Keywords: Information Systems -Information Systems Applications - Types of Systems (H.4.2); Information Systems -Information Interfaces and Presentation - User Interfaces (H.5.2); Design, Theory; chat, internet, user interface, virtual communities, visually impaired
Augmenting Recommender Systems by Embedding Interfaces into Practices BIBAKPDF 267-275
  Antonietta Grasso; Michael Koch; Alessandro Rancati
Automated collaborative filtering systems promote the creation of a meta-layer of information, which describes users' evaluations of the quality and relevance of information items like scientific papers, books, and movies. A rich meta-layer is required, in order to elaborate statistically good predictions of the interest of the information items; the number of users' contributing to the feedback is a vital aspect for these systems to produce good prediction quality. The work presented here, first analyses the issues around recommendation collection then proposes a set of design principles aimed at improving the collection of recommendations. Finally, it presents how these principles have been implemented in one real usage setting.
Keywords: Information Systems -Information Systems Applications - Types of Systems (H.4.2); Computing Methodologies -Artificial Intelligence - Distributed Artificial Intelligence (I.2.11); Design, Experimentation, Theory; paper interface, recommender system
"Making Place" to Make IT Work: Empirical Explorations of HCI for Mobile CSCW BIBAKPDF 276-285
  Steinar Kristoffersen; Fredrik Ljungberg
This paper addresses issues of user interface design, relating to ease of use, of handheld CSCW. In particular, we are concerned with the requirements that arise from situations in which a traditionally designed mobile computer with a small keyboard and screen, may not be easily used. This applies to many mobile use contexts, such as inspection work and engineering in the field. By examining two such settings, we assert that what is usually pointed to as severe shortcomings of mobile computing today, for example: awkward keyboard, small display and unreliable networks, are really implications from a conceptual HCI design that emphasise unstructured, unlimited input; a rich, continuous visual feedback channel and marginal use of sound. We introduce MOTILE, a small prototype that demonstrates some alternative ideas about HCI for mobile devices. We suggest that identifying complementing user interface paradigms for handheld CSCW may enhance our understanding not only of mobile computing or handheld CSCW, but the CSCW field as a whole.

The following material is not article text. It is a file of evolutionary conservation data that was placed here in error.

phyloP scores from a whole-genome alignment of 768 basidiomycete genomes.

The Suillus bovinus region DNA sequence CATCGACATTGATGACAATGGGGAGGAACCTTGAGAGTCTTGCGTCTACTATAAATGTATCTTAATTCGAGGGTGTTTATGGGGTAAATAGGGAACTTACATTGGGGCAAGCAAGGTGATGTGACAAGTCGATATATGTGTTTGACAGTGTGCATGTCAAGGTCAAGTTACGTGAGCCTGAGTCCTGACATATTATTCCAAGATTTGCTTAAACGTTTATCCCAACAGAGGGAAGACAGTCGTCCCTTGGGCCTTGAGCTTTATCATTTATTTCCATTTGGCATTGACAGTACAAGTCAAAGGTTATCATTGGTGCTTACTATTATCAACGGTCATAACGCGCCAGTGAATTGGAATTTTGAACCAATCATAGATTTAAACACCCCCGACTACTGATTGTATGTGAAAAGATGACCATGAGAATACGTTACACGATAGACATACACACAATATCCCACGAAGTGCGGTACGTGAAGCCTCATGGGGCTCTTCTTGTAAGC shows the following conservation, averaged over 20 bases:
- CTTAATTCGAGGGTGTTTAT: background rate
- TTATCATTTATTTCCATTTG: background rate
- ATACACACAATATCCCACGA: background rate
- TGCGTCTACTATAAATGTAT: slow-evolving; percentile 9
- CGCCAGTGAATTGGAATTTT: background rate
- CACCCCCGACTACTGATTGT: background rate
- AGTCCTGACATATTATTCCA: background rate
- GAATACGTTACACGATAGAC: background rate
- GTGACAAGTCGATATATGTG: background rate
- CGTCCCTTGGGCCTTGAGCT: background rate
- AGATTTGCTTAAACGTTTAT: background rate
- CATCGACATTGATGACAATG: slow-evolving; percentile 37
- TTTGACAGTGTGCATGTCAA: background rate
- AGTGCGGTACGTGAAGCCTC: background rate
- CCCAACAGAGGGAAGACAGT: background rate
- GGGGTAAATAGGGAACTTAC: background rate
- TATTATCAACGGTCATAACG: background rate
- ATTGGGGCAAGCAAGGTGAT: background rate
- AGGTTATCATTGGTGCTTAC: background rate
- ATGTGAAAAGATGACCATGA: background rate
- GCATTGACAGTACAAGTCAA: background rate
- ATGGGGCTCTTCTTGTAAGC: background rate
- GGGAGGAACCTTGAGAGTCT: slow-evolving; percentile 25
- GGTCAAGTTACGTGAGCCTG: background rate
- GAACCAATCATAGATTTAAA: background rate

Keywords: Information Systems -Information Interfaces and Presentation - User Interfaces (H.5.2); Design, Experimentation, Theory; audio, direct manipulation, handheld CSCW, tactile input, user interface design, video


From Description to Requirements: An Activity Theoretic Perspective BIBAKPDF 286-295
  Phil Turner; Susan Turner; Julie Horton
This paper demonstrates how activity theoretic concepts can be used in conjunction with an ethnographically informed approach to derive requirements on a work situation. We present a case study based on a series of collaborative design episodes, the structured description derived from it and show how a preliminary set of contextually-grounded requirements on supporting the design process can be created.
Keywords: Information Systems -Information Systems Applications - Types of Systems (H.4.2); Computing Methodologies -Artificial Intelligence - Distributed Artificial Intelligence (I.2.11); Design, Experimentation, Theory; WWW, activity theory, contextual analysis, ethnography, requirements
A Design Process for Embedding Knowledge Management in Everyday Work BIBAKPDF 296-305
  Marcel Hoffmann; Kai-Uwe Loser; Thomas Walter; Thomas Herrmann
Knowledge Management Software must be embedded in processes of knowledge workers' everyday practice. In order to attain a seamless design, regarding the special qualities and requirements of knowledge work, detailed studies of the existing work processes and analysis of the used knowledge are necessary. Participation of the knowledge owners and future users us an important factor for success of knowledge management systems. In this paper we describe characteristics of knowledge work motivating the usage of participatory design techniques. We suggest a design process for developing or improving knowledge management, which includes ethnographic surveys, user participation in cyclic improvement, scenario based design, and the use of multiple design artifacts and documents. Finally we explain the benefits of our approach. The paper is based on a case study we carried out to design and introduce a knowledge management system in a training company.
Keywords: Computing Methodologies -Artificial Intelligence - Knowledge Representation Formalisms and Methods (I.2.4); Information Systems -Information Systems Applications - Types of Systems (H.4.2); Design, Management, Theory; knowledge management, knowledge work, organizational learning, organizational memory systems, participatory design